FCC Seeks Comments on Rural Health Care Program Funding

For advocates of increased access to rural broadband coverage, 2018 is off to a promising start, with the Federal Communications Commission (FCC) officially seeking public comments on funding for the Rural Health Care Program. Following their December 14 vote to temporarily lift its annual cap, the agency is looking for public and industry feedback on the program, which supports telehealth in rural communities, it announced in a January 3 Federal Register notice. “As technology and telemedicine assume an increasingly critical role in health care delivery, a well-designed RHC Program is more vital than ever,” the notice reads. “Trends suggest that rural communities across the country are falling behind when it comes to the availability of high-quality health care.”

Since 1997, annual funding for the Rural Health Care Program has been capped at $400 million, not adjusted for inflation; in the past two fiscal years, applications for funds have far exceeded that cap. Along with waiving this year’s cap, the FCC is seeking comments on what an appropriate funding cap might be for future years, with the ultimate goal of taking “measured steps to ensure that rural health care providers get the support they need while guarding against waste, fraud, and abuse.” More specifically, commissioners are seeking comment from the public on ways in which they might more efficiently distribute program funds, while tackling waste, fraud, and abuse among funding recipients. Potential strategies for this include the introduction of a prioritization mechanism in case demand once again outweighs available funding, and developing a process by which “to identify outlier funding requests.” Other areas in which they are seeking comment include year-to-year funding rollover, targeting of support, and the measuring of “urban and rural rates,” among other matters. Users have until February 2 to submit their feedback.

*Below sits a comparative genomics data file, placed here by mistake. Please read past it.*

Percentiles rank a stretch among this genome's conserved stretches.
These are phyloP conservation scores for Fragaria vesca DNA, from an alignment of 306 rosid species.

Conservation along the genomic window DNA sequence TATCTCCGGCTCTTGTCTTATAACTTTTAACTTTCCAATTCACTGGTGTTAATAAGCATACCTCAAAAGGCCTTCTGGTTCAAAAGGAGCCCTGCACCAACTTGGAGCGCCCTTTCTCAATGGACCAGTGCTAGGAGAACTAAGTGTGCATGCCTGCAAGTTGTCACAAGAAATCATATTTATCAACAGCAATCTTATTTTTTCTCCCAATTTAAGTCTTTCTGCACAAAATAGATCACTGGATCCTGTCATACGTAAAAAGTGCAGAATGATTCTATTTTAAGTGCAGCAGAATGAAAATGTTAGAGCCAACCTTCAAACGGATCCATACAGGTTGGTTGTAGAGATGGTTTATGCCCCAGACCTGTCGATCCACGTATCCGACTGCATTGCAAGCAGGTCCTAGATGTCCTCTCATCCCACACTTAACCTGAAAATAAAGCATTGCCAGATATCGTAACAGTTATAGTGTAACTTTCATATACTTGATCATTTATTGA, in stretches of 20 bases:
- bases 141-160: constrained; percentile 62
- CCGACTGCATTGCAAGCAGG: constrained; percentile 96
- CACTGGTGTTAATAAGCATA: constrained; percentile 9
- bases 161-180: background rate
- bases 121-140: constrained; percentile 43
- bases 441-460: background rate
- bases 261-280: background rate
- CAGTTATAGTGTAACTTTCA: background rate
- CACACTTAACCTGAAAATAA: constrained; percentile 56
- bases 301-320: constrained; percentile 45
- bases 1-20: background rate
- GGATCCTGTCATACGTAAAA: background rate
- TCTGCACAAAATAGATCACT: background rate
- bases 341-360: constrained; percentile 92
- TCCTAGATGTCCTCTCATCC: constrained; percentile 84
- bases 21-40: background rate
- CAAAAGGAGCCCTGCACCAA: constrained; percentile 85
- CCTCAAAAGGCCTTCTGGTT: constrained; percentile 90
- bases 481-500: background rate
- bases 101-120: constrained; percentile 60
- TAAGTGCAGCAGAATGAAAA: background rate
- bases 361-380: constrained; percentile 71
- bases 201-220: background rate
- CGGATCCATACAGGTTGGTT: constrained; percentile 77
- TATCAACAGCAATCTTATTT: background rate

As we’ve previously reported, advocates have increasingly focused in recent months on rural broadband, pointing to studies showing that more than 30 million Americans still lack access to high-speed broadband Internet, including as many as 39 percent of people residing in rural areas. Last year, the American Medical Informatics Association (AMIA), the American Telemedicine Association (ATA), and other organizations urged FCC to prioritize the expansion of broadband access as a way of addressing health care disparities. AMIA encouraged the agency in a letter to consider broadband access “a social determinant of health,” given its importance to telehealth and other mobile health technologies, as they craft broadband policy. Last summer, Microsoft advocated for a $10 billion federal-corporate partnership to better connect rural consumers to broadband services. And in November, the School, Health & Libraries Broadband (SHLB) Coalition, which included representatives of state and regional telehealth networks, tribal organizations, and advocacy groups such as the ATA, weighed in, writing to leaders of the House Committee on Energy and Commerce to encourage an increased focus on rural broadband as a way of improving health outcomes. “Rural America is facing an enormous challenge when it comes to health care,” the Coalition letter stated. “Over 80 rural hospitals have closed since 2010, and there is a severe shortage of doctors in rural areas, both of which raise the cost of providing medical care in rural communities.”

Click here to read the Federal Register notice calling for comments on Rural Health Care Program funding, or to submit comments.

Click here to read a Fierce Healthcare article on the FCC’s Rural Health Care Program.

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